Hopefully “On Location: Shooting-in-Seattle” will spur more local filmmaking by becoming a regular feature of the SIFF.

Developing A Kiosk Program

There will be a Public Hearing on Tuesday, May 15 at 6PM before a joint meeting of the Culture, Arts, and Parks Committee and the Neighborhoods, Sustainability, and Community Development Committee. The purpose of the Public Hearing will be to take testimony about proposed changes to the City’s off premise sign code.

The changes to the sign code are prompted by my and Councilmember Conlin’s desire to start a citywide Community Kiosk Program. You may recall that in 1998 Councilmember Conlin and I co-convened a Community Kiosk Task Force (CKTF). The task force was to make recommendations to promote the public posting of community notices, lost pet fliers, and other types of local, neighborhood communication.

The Task Force discovered early on that kiosks are off-premise signs. The City has an ordinance restricting off premise signs because of traffic/pedestrian safety and esthetic concerns. In order to develop a Kiosk Program the City must amend the off-premise sign code, but must do it in a way that traffic/pedestrian safety and esthetic goals are not jeopardized.

The proposed amendments to the Sign Code are available through the Department of Design, Construction, and Land Use (DCLU).

In order to amend the Sign Code, it is important to demonstrate that the amendment will serve a public purpose. The Community Kiosk Task Force identified public communication and political discourse as the public purpose but it’s crucial that a part of the legal record be the testimony of people who care about the importance of communication as a tool in a democratic society.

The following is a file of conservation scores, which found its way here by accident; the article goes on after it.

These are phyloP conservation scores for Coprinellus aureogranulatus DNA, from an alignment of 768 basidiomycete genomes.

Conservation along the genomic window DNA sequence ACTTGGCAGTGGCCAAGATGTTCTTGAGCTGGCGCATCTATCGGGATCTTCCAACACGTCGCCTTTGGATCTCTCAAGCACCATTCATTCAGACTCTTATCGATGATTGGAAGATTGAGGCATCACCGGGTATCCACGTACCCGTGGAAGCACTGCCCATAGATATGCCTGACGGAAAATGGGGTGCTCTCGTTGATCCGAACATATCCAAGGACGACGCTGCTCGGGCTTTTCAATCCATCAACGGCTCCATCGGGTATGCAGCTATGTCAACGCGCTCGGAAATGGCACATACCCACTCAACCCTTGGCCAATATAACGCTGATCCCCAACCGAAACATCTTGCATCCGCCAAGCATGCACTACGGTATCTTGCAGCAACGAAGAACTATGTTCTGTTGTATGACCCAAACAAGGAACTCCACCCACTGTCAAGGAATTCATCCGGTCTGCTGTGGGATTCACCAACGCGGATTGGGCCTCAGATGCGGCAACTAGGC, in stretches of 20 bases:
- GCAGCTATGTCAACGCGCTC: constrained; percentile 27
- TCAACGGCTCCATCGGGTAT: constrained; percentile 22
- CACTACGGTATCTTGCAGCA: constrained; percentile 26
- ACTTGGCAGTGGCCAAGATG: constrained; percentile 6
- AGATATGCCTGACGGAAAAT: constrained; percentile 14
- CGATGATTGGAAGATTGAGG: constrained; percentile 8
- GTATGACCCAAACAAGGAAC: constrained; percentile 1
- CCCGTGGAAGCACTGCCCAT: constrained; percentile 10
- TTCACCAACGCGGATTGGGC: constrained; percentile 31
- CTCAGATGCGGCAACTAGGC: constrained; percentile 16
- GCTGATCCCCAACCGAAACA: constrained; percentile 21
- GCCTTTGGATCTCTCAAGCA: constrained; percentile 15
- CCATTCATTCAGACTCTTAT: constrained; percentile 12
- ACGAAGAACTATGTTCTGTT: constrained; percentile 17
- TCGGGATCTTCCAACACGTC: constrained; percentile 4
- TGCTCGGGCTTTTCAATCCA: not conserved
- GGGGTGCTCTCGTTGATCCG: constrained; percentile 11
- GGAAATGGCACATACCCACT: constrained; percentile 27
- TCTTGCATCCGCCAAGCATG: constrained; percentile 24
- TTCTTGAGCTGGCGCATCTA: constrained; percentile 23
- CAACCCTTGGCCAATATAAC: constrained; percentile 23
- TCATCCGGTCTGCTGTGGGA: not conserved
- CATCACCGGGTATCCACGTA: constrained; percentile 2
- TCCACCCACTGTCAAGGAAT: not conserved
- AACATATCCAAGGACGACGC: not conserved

For more information about the amendments to the Sign Code, you can contact Kristian Kofoed of DCLU at (206) 233-7191, or by e-mail

Another recommendation of the Community Kiosk Task Force was to streamline the policies and procedures of the City Departments involved in kiosk development. The City’s Department of Transportation (SeaTran) has developed a Director’s Rule to address the concerns ranging from traffic safety to maintenance to design and land use concerns.

Design —-

The Task Force recommended that 2 design options be provided by the City for those communities that want maximum ease of implementation. City Light offered to fabricate a prototype. A subcommittee of the CKTF worked to develop a design. The Seattle Design Commission has reviewed this design for the prototype kiosk and enthusiastically approved it. We just have some finishing touches before City Light can move ahead and fabricate the prototype kiosk. City Light anticipates completion of the kiosk prototype by mid-June.

Getting the word out —–

Finally, the CKTF recommended that the Department of Neighborhoods prepare a brochure describing the program and each of its elements. If you’d like to review the draft brochure, give Shireen Deboo a call at: 684-0547, or e-mail

Is your neighborhood group interested in using community kiosks as a way to help get the word out about local events? garage sales? lost dogs? Are you wondering how to get a kiosk for your neighborhood? Attend the workshop on kiosks!

Where: Seattle central Community College, 3rd floo;r Pine/Broadway on Capitol Hill; When: Saturday, May 19 9am workshop starts at 9:30am For more information, contact Shireen Deboo, 684 0547